Richard "Red" Skelton (July 18, 1913 – September 17, 1997) was an American entertainer. He was best known for his national radio and
television acts between 1937 and 1971, and as host of the television program The Red Skelton Show. He has stars on the Hollywood Walk of Fame for his work in radio
and television, and also appeared in burlesque, vaudeville, films, nightclubs, and casinos, all while he pursued an entirely separate career as an artist. Skelton began
developing his comedic and pantomime skills from the age of 10, when he became part of a traveling medicine show. He then spent time on a showboat, worked the burlesque
circuit, then entered into vaudeville in 1934. The "Doughnut Dunkers" pantomime sketch, which he wrote together with his wife, launched a career for him in vaudeville,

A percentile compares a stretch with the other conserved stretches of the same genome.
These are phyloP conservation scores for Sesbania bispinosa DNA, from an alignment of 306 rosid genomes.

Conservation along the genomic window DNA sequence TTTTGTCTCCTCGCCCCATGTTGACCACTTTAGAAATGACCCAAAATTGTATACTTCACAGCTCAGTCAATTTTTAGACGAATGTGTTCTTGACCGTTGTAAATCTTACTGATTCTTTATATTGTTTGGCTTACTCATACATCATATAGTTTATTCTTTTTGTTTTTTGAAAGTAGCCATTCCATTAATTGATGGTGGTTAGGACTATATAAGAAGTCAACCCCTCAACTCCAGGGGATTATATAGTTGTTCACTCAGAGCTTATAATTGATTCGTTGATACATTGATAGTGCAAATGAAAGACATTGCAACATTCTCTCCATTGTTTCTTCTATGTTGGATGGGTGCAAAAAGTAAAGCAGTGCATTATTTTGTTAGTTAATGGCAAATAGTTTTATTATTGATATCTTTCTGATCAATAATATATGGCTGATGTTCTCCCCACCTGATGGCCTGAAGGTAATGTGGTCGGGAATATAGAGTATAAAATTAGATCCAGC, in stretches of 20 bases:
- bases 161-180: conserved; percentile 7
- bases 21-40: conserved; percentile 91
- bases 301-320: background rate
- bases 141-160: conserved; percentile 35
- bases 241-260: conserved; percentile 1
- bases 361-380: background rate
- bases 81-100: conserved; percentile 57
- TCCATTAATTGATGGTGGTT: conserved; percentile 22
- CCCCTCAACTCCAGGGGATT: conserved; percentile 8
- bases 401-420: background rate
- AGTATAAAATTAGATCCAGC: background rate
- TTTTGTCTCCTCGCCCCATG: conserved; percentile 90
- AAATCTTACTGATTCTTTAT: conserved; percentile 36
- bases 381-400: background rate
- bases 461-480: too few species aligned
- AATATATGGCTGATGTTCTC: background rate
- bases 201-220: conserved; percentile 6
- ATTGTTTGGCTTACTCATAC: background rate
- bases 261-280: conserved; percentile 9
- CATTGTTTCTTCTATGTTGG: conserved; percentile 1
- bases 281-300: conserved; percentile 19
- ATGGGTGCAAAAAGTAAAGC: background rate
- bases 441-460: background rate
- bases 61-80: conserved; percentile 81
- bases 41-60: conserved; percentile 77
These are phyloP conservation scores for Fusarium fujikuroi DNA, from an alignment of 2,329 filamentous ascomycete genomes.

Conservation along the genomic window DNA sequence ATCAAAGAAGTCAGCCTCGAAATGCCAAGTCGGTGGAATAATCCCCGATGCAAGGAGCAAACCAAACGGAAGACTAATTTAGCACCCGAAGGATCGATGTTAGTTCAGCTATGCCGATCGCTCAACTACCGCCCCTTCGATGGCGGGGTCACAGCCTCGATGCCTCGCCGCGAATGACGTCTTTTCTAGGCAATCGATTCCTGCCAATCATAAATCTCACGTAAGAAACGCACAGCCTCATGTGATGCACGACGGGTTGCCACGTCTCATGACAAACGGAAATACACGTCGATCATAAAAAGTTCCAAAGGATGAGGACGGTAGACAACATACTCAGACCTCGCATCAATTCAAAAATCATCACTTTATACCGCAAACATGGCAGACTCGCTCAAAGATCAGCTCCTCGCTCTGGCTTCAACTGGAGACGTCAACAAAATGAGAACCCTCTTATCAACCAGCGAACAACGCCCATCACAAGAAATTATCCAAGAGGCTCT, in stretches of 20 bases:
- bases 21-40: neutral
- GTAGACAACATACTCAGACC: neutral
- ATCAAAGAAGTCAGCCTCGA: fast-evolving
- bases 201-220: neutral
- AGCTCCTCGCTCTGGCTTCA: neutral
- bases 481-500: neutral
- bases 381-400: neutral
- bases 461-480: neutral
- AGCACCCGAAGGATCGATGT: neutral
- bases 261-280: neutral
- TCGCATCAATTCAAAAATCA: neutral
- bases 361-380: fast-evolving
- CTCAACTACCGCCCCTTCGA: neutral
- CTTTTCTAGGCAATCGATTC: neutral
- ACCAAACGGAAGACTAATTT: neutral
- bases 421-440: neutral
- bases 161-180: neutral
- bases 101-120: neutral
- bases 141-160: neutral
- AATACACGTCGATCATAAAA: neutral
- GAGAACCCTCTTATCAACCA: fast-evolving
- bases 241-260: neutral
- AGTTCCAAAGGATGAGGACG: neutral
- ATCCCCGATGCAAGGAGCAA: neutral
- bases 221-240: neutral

radio, and films. His radio career began in 1937 with a guest appearance on The Fleischmann's Yeast Hour which led to his becoming the host of Avalon Time in 1938. He
became the host of The Raleigh Cigarette Program in 1941 where many of his comedy characters were created, and he had a regularly scheduled radio program until 1957.
Skelton made his film debut in 1938 alongside Ginger Rogers and Douglas Fairbanks, Jr. in Alfred Santell's Having Wonderful Time, and he went on to appear in numerous
musical and comedy films throughout the 1940s and early 1950s, with starring roles in Ship Ahoy (1941), I Dood It (1943), Ziegfeld Follies (1946), and The Clown (1953).